I didn't think I'd have time to bake bread this weekend, but we were having guests over for appetizers in the afternoon and I wanted to serve something I'd baked. When I ran across this recipe, it seemed perfect: it looked pretty fast and easy, and so full of flavor that it wouldn't much much matter that it hadn't had a long, slow rise for subtle flavor development. With 2 teaspoons black pepper and 1 teaspoon of red pepper flakes, this was not, I predicted, going to be a subtle bread! Nor was it. But it was very good in it unsubtle, but tasty, way.

Even after being kneaded by machine for five minutes, the dough was still too sticky, so I kneaded in more flour by hand,

and then flattened it out and sprinkled half the cheese on top.

This cheese is so orange it looks like grated carrots, but it's not.

More kneading, more flattening, more cheese.

You can see the little bits of cheese that have already been mixed in. It takes only about 45 minutes for the dough to double in size--ready to be shaped into a ball.

Another 45 minutes for it to be nice and puffy,

And ready for the slash-and-brush treatment.

I'm crazy about the shine you get with an egg glaze. Sometimes I wish I could brush an egg glaze on everything I make, but I don't because I'm a conformist at heart. Also, I suppose it would get a little monotonous.

I was just a bit worried about serving this bread to our friends because I just wasn't sure how the three teaspoons of pepper were going to play out in a loaf of bread. I pictured Bill and MaryAnn taking a bite of bread and spitting it out. Then I pictured myself getting angry because they spit out my bread, and pictured Jim trying to make peace. Fortunately, none of that picturing actually happened. The bread had a lovely peppery bite, but it wasn't at all overpowering and went very well with the tangy bits of cheddar.

I tried it the next day, toasted, as the base for a fried egg sandwich, and that was an inspired combination. All you have to do is have the courage to toss in a full tablespoon of peppers into a standard white bread dough, and you end up with a nice accompaniment to appetizers, a way to upgrade a plain dinner, or a surprisingly good piece of toast.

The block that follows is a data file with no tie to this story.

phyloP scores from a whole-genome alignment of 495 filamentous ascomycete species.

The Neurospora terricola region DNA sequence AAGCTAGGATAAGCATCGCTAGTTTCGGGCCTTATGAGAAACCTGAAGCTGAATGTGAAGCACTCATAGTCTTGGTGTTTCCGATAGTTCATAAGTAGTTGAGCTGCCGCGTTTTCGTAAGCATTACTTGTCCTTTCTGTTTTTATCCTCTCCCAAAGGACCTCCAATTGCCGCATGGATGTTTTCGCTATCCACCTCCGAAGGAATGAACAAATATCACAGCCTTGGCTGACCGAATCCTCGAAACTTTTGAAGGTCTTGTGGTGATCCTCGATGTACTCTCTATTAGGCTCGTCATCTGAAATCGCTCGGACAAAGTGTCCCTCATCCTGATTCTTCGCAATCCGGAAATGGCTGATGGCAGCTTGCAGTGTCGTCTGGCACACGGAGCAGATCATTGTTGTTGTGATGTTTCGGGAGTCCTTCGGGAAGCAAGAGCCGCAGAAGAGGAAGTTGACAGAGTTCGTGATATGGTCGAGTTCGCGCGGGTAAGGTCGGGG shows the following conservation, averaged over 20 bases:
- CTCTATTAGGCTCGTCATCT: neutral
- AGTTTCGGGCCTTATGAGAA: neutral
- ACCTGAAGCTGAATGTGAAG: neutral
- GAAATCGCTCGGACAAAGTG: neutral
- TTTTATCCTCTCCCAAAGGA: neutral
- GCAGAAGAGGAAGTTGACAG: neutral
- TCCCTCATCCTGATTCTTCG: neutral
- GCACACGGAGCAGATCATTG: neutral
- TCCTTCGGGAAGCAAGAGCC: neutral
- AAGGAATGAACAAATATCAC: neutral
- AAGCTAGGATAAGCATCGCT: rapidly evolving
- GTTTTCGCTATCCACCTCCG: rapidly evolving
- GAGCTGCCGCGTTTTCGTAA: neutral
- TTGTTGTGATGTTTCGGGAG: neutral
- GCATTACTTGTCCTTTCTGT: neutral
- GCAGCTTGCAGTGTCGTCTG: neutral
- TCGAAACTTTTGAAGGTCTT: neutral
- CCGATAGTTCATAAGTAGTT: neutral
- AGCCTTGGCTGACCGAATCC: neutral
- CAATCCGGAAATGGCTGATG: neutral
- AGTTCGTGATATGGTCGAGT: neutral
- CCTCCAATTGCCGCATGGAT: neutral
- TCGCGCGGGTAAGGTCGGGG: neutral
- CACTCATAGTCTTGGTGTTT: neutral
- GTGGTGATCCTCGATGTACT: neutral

--from Vegetarian Cooking for Everyone, by Deborah Madison
1 1/3 cups milk
2 1/4 tsp instant yeast
1 1/2 tsp salt
2 tsp coarsely ground black pepper
1 tsp red pepper flakes
1 beaten egg
3 cups all-purpose flour
1 cup grated cheddar cheese

1. Mix milk, yeast, salt, peppers, flour, and all but one tablespoon of the beaten egg into the bowl of a stand mixer.
2. Knead on medium speed for about five minutes. If it is still sticky, turn the dough out onto a floured counter and finish kneading until dough is smooth and workable.
3. Flatten dough and scatter half the cheese over it. Knead dough until cheese is mixed in, then flatten again, and add the rest of the cheese. Knead until all cheese is incorporated. Place the dough in a lightly oiled bowl. Turn once, then cover and set aside until doubled in bulk, about 45 minutes to an hour.
4. Push the dough down, then turn it out onto the counter. Shape it into a tight ball. Cover and set aside until doubled in bulk again, about 45 minutes.
5. Preheat oven to 375. (Optional: put baking stone on shelf in lower third of oven and let the stone preheat as well).
6. Slash an X in the top of the bread and brush with the reserved beaten egg.
7. Bake about 45 minutes, and turn onto a rack to cool.

Monday, October 19, 2009

Jessamyn's Sephardic Challah

Saturday, October 17, 2009

This bread is three-for-three. It's easy to make, despite the braided shape which looks harder than it is, it's stunning to look at, and it's absolutely delicious. The recipe makes two loaves. I took one of them to work, and my co-worker Teddie told me that it was so good she could happily eat the whole loaf. (Although she didn't).